亀姫 (徳川家康長女)

Okudaira Clan

Mikawa Province

Lifespan:  6/4 of Eiroku 3 (1560) to 5/27 of Kanei 2 (1625)

Other Names:  Kanō-gozen, Kanō-no-kata, Seitokuin

Clan:  Matsudaira → Okudaira

Father:  Matsudaira Motoyasu (Tokugawa Ieyasu)

Mother:  Tsukiyama-dono

Siblings:  Matsudaira Nobuyasu, Kamehime

Husband:  Okudaira Nobumasa

Children:  Okudaira Iemasa, Matsudaira Ieharu, Okudaira Tadamasa, Matsudaira Tadaakira, daughter (wife of Ōkubo Tadatsune) 

Kamehime was a lady who lived during the Sengoku period.  She was the eldest daughter of Matsudaira Motoyasu (later known as Tokugawa Ieyasu) and his formal wife, Tsukiyama-dono.

In 1560, Kamehime was born in Sunpu.  Around 1573, Ieyasu sought to engage the Okudaira clan to contain the power of the Takeda clan in Okumikawa (a mountainous area in the northeast portion of Mikawa Province).  Upon a proposal by Oda Nobunaga, the engagement of Kamehime and Okudaira Nobumasa (the lord of Shinshiro Castle) became one of the conditions.  As a reward from Ieyasu for contributions at the Battle of Nagashino, in 1576, Kamehime wed Nobumasa.  Throughout his life, Nobumasa did not keep any consorts while Kamehime bore four sons (Okudaira Iemasa, Matsudaira Ieharu, Okudaira Tadamasa, and Matsudaira Tadaakira) and one daughter (the wife of Ōkubo Tadatsune).  In the wake of victory by the Eastern Army at the Battle of Sekigahara, in 1601, Nobumasa was enfeoffed with a fief of 100,000 koku in Kanō in Mino Province.  After moving to Kanō with her third son, Tadamasa, Kamehime was called Kanō-gozen or Kanō-no-kata.  In the tenth month of 1614, Tadamasa (of the Kanō domain) and Iemasa (of the Utsunomiya domain) died one after another, soon followed by the death of her husband, Nobumasa, in the third month of 1615.  Thereafter, Kamehime underwent the rites of tonsure and adopted the Buddhist name of Seitokuin.  She then served as a guardian for the young lord, Okudaira Tadataka, who succeeded Tadamasa.

In 1625, Kamehime died in Kanō at the age of sixty-six.  Her graves are at the Kōkoku Temple in the city of Gifu in Gifu Prefecture, the Hōzō Temple in the city of Okazaki in Aichi Prefecture, and the Daizen Temple in the city of Shinshiro in Aichi Prefecture.  She was preceded in death by all of her four younger sisters.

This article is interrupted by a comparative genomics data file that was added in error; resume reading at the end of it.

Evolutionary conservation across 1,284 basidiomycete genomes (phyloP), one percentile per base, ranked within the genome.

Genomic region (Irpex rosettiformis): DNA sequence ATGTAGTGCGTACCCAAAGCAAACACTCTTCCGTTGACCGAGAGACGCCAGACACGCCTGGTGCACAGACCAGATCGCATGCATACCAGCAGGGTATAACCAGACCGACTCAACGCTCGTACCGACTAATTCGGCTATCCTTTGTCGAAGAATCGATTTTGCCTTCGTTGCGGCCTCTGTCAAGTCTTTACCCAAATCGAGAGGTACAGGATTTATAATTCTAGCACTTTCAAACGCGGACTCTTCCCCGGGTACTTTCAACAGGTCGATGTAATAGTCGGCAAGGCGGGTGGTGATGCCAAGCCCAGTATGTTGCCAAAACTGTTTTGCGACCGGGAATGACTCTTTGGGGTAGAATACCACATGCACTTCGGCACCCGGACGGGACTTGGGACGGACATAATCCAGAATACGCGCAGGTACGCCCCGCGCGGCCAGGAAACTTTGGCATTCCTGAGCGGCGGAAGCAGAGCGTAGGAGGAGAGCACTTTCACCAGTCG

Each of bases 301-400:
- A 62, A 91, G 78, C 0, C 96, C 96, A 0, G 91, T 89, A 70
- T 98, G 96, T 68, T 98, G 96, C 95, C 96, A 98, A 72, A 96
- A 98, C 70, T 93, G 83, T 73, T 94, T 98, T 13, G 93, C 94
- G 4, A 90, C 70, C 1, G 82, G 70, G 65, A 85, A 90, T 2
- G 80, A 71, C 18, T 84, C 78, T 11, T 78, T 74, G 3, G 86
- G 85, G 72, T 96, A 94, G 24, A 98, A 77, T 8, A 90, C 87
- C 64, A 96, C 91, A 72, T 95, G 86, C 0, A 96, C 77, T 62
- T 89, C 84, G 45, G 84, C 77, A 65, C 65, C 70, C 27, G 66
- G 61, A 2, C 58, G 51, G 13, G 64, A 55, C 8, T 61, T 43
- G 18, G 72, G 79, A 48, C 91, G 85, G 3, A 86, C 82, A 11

Kamehime and the Suspended Ceiling Incident at Utsunomiya Castle 

There is a theory that Kamehime had a role in the Suspended Ceiling Incident at Utsunomiya Castle.  Kamehime’s eldest son, Okudaira Iemasa, died of illness in the tenth month of 1614.  He was succeeded by his son, Okudaira Tadamasa, at the age of seven.  In 1619, Tadamasa, at the age of twelve, was transferred to the Koga domain in Shimōsa Province.  Meanwhile, Honda Masazumi entered as the replacement for Tadamasa in the Utsunomiya domain.  Owing to an incident involving the demotion of Ōkubo Tadachika, a hereditary daimyō, Kamehime did not have goodwill toward Masazumi.

The only daughter of Nobumasa and Kamehime married Ōkubo Tadatsune, the lineal heir of Ōkubo Tadachika, so the Okudaira and Ōkubo clans had a close relationship.  Tadatsune, however, died early and Tadachika, upon whom the couple depended, was removed from his position for inexplicable reasons, causing upset for Kamehime.  She deemed Masazumi and his father, Honda Masanobu, as having plotted the fall of Tadachika.  Moreover, she could not come to terms with the transfer of Tadamasa to another province.  If the transfer owed to his youth, then it should have been done at the time of succession when he was seven years old instead of after he became twelve.  She was also reluctant to accept why, given that the fief of the Okudaira family in Utsunomiya was 100,000 koku, as soon as Masazumi took over, it was increased to 150,000 koku.

When Tokugawa Hidetada (the second shōgun of the Edo bakufu and her younger brother of a different mother) visited Nikkō to pay homage at a shrine, he stayed in Utsunomiya Castle.  On this occasion, she is deemed to have leaked a plot by Masazumi to assassinate Hidetada via a suspended ceiling in the bathing room.  Although there was, in fact, no suspended ceiling, Masazumi was banished.  Thereafter, Tadamasa was reassigned to the Utsunomiya domain.


There is a story in connection with the move by the Okudaira family from Utsunomiya in Shimotsuke to Koga in Shimōsa.  In the event of transfers, with the exception of personal possessions, the laws required occupants to leave behind fixtures and items for the families entering the premises after them.  Nevertheless, the Okudaira removed the sliding screens, sliding doors, and tatami mats.  They even dug-up and took the bamboo trees on the premises.  After hearing of these actions, retainers of Masazumi hurried after the party and stopped them at the border.  After being scorned for the crime, the Okudaira then returned the items.  The veracity of this story, however, is not confirmed.